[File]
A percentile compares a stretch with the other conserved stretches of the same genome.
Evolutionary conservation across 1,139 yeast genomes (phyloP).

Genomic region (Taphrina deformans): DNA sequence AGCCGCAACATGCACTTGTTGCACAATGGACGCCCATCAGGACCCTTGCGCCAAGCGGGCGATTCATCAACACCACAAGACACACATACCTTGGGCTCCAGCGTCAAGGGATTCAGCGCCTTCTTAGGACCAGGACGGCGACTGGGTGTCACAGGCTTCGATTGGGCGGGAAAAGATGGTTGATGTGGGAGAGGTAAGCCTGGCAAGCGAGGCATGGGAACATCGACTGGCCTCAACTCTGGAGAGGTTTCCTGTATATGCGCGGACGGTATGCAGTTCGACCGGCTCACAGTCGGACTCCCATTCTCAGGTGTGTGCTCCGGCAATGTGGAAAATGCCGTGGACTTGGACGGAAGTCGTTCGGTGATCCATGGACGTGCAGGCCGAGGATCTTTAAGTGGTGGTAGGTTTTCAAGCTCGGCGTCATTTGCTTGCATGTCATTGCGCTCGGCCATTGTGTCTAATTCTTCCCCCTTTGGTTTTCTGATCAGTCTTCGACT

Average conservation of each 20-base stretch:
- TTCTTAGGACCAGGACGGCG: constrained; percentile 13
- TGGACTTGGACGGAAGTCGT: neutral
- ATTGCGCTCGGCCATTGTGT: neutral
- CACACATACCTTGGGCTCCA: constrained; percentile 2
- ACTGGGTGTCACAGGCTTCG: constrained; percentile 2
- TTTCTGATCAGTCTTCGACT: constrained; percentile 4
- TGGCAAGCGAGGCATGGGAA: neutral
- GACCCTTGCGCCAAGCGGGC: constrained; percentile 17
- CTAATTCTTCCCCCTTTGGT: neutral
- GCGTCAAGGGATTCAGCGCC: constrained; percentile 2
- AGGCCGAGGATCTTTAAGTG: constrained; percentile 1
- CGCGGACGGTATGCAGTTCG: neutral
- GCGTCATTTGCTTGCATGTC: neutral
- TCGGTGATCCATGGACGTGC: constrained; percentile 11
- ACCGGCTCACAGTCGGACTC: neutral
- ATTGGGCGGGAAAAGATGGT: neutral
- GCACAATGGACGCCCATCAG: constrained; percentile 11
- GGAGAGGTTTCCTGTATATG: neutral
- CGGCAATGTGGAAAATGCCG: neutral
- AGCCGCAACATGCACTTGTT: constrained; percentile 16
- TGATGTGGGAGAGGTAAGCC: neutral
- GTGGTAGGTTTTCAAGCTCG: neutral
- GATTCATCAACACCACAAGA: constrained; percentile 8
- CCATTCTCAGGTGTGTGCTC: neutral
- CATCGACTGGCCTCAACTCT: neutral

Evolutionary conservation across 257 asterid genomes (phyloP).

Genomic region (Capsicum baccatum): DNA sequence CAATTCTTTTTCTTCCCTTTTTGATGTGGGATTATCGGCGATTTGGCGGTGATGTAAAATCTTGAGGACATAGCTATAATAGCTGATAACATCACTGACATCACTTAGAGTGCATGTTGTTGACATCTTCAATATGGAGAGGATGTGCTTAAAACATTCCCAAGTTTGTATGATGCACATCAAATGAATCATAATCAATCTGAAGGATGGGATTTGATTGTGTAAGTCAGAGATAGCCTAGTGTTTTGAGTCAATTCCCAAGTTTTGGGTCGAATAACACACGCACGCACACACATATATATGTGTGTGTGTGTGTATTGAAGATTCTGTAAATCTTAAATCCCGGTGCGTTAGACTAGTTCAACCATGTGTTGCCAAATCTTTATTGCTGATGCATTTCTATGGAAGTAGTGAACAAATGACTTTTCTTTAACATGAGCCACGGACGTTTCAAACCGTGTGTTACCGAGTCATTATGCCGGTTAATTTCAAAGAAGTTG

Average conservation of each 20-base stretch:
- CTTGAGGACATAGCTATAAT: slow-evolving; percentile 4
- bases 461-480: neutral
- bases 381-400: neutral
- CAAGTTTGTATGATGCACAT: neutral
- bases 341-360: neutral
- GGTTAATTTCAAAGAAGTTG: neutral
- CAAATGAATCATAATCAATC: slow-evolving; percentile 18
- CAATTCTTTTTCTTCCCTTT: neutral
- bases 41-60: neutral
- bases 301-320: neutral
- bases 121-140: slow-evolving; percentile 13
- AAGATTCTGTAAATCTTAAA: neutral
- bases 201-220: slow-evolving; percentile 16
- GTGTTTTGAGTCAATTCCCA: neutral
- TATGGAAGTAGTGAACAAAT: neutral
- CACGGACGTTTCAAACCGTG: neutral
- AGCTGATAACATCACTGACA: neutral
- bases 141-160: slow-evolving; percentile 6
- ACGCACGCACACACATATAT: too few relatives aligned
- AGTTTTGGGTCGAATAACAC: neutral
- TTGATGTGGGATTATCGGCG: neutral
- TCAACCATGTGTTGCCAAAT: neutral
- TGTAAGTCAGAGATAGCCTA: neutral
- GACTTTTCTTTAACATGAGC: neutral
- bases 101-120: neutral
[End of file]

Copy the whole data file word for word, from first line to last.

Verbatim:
A percentile compares a stretch with the other conserved stretches of the same genome.
Evolutionary conservation across 1,139 yeast genomes (phyloP).

Genomic region (Taphrina deformans): DNA sequence AGCCGCAACATGCACTTGTTGCACAATGGACGCCCATCAGGACCCTTGCGCCAAGCGGGCGATTCATCAACACCACAAGACACACATACCTTGGGCTCCAGCGTCAAGGGATTCAGCGCCTTCTTAGGACCAGGACGGCGACTGGGTGTCACAGGCTTCGATTGGGCGGGAAAAGATGGTTGATGTGGGAGAGGTAAGCCTGGCAAGCGAGGCATGGGAACATCGACTGGCCTCAACTCTGGAGAGGTTTCCTGTATATGCGCGGACGGTATGCAGTTCGACCGGCTCACAGTCGGACTCCCATTCTCAGGTGTGTGCTCCGGCAATGTGGAAAATGCCGTGGACTTGGACGGAAGTCGTTCGGTGATCCATGGACGTGCAGGCCGAGGATCTTTAAGTGGTGGTAGGTTTTCAAGCTCGGCGTCATTTGCTTGCATGTCATTGCGCTCGGCCATTGTGTCTAATTCTTCCCCCTTTGGTTTTCTGATCAGTCTTCGACT

Average conservation of each 20-base stretch:
- TTCTTAGGACCAGGACGGCG: constrained; percentile 13
- TGGACTTGGACGGAAGTCGT: neutral
- ATTGCGCTCGGCCATTGTGT: neutral
- CACACATACCTTGGGCTCCA: constrained; percentile 2
- ACTGGGTGTCACAGGCTTCG: constrained; percentile 2
- TTTCTGATCAGTCTTCGACT: constrained; percentile 4
- TGGCAAGCGAGGCATGGGAA: neutral
- GACCCTTGCGCCAAGCGGGC: constrained; percentile 17
- CTAATTCTTCCCCCTTTGGT: neutral
- GCGTCAAGGGATTCAGCGCC: constrained; percentile 2
- AGGCCGAGGATCTTTAAGTG: constrained; percentile 1
- CGCGGACGGTATGCAGTTCG: neutral
- GCGTCATTTGCTTGCATGTC: neutral
- TCGGTGATCCATGGACGTGC: constrained; percentile 11
- ACCGGCTCACAGTCGGACTC: neutral
- ATTGGGCGGGAAAAGATGGT: neutral
- GCACAATGGACGCCCATCAG: constrained; percentile 11
- GGAGAGGTTTCCTGTATATG: neutral
- CGGCAATGTGGAAAATGCCG: neutral
- AGCCGCAACATGCACTTGTT: constrained; percentile 16
- TGATGTGGGAGAGGTAAGCC: neutral
- GTGGTAGGTTTTCAAGCTCG: neutral
- GATTCATCAACACCACAAGA: constrained; percentile 8
- CCATTCTCAGGTGTGTGCTC: neutral
- CATCGACTGGCCTCAACTCT: neutral

Evolutionary conservation across 257 asterid genomes (phyloP).

Genomic region (Capsicum baccatum): DNA sequence CAATTCTTTTTCTTCCCTTTTTGATGTGGGATTATCGGCGATTTGGCGGTGATGTAAAATCTTGAGGACATAGCTATAATAGCTGATAACATCACTGACATCACTTAGAGTGCATGTTGTTGACATCTTCAATATGGAGAGGATGTGCTTAAAACATTCCCAAGTTTGTATGATGCACATCAAATGAATCATAATCAATCTGAAGGATGGGATTTGATTGTGTAAGTCAGAGATAGCCTAGTGTTTTGAGTCAATTCCCAAGTTTTGGGTCGAATAACACACGCACGCACACACATATATATGTGTGTGTGTGTGTATTGAAGATTCTGTAAATCTTAAATCCCGGTGCGTTAGACTAGTTCAACCATGTGTTGCCAAATCTTTATTGCTGATGCATTTCTATGGAAGTAGTGAACAAATGACTTTTCTTTAACATGAGCCACGGACGTTTCAAACCGTGTGTTACCGAGTCATTATGCCGGTTAATTTCAAAGAAGTTG

Average conservation of each 20-base stretch:
- CTTGAGGACATAGCTATAAT: slow-evolving; percentile 4
- bases 461-480: neutral
- bases 381-400: neutral
- CAAGTTTGTATGATGCACAT: neutral
- bases 341-360: neutral
- GGTTAATTTCAAAGAAGTTG: neutral
- CAAATGAATCATAATCAATC: slow-evolving; percentile 18
- CAATTCTTTTTCTTCCCTTT: neutral
- bases 41-60: neutral
- bases 301-320: neutral
- bases 121-140: slow-evolving; percentile 13
- AAGATTCTGTAAATCTTAAA: neutral
- bases 201-220: slow-evolving; percentile 16
- GTGTTTTGAGTCAATTCCCA: neutral
- TATGGAAGTAGTGAACAAAT: neutral
- CACGGACGTTTCAAACCGTG: neutral
- AGCTGATAACATCACTGACA: neutral
- bases 141-160: slow-evolving; percentile 6
- ACGCACGCACACACATATAT: too few relatives aligned
- AGTTTTGGGTCGAATAACAC: neutral
- TTGATGTGGGATTATCGGCG: neutral
- TCAACCATGTGTTGCCAAAT: neutral
- TGTAAGTCAGAGATAGCCTA: neutral
- GACTTTTCTTTAACATGAGC: neutral
- bases 101-120: neutral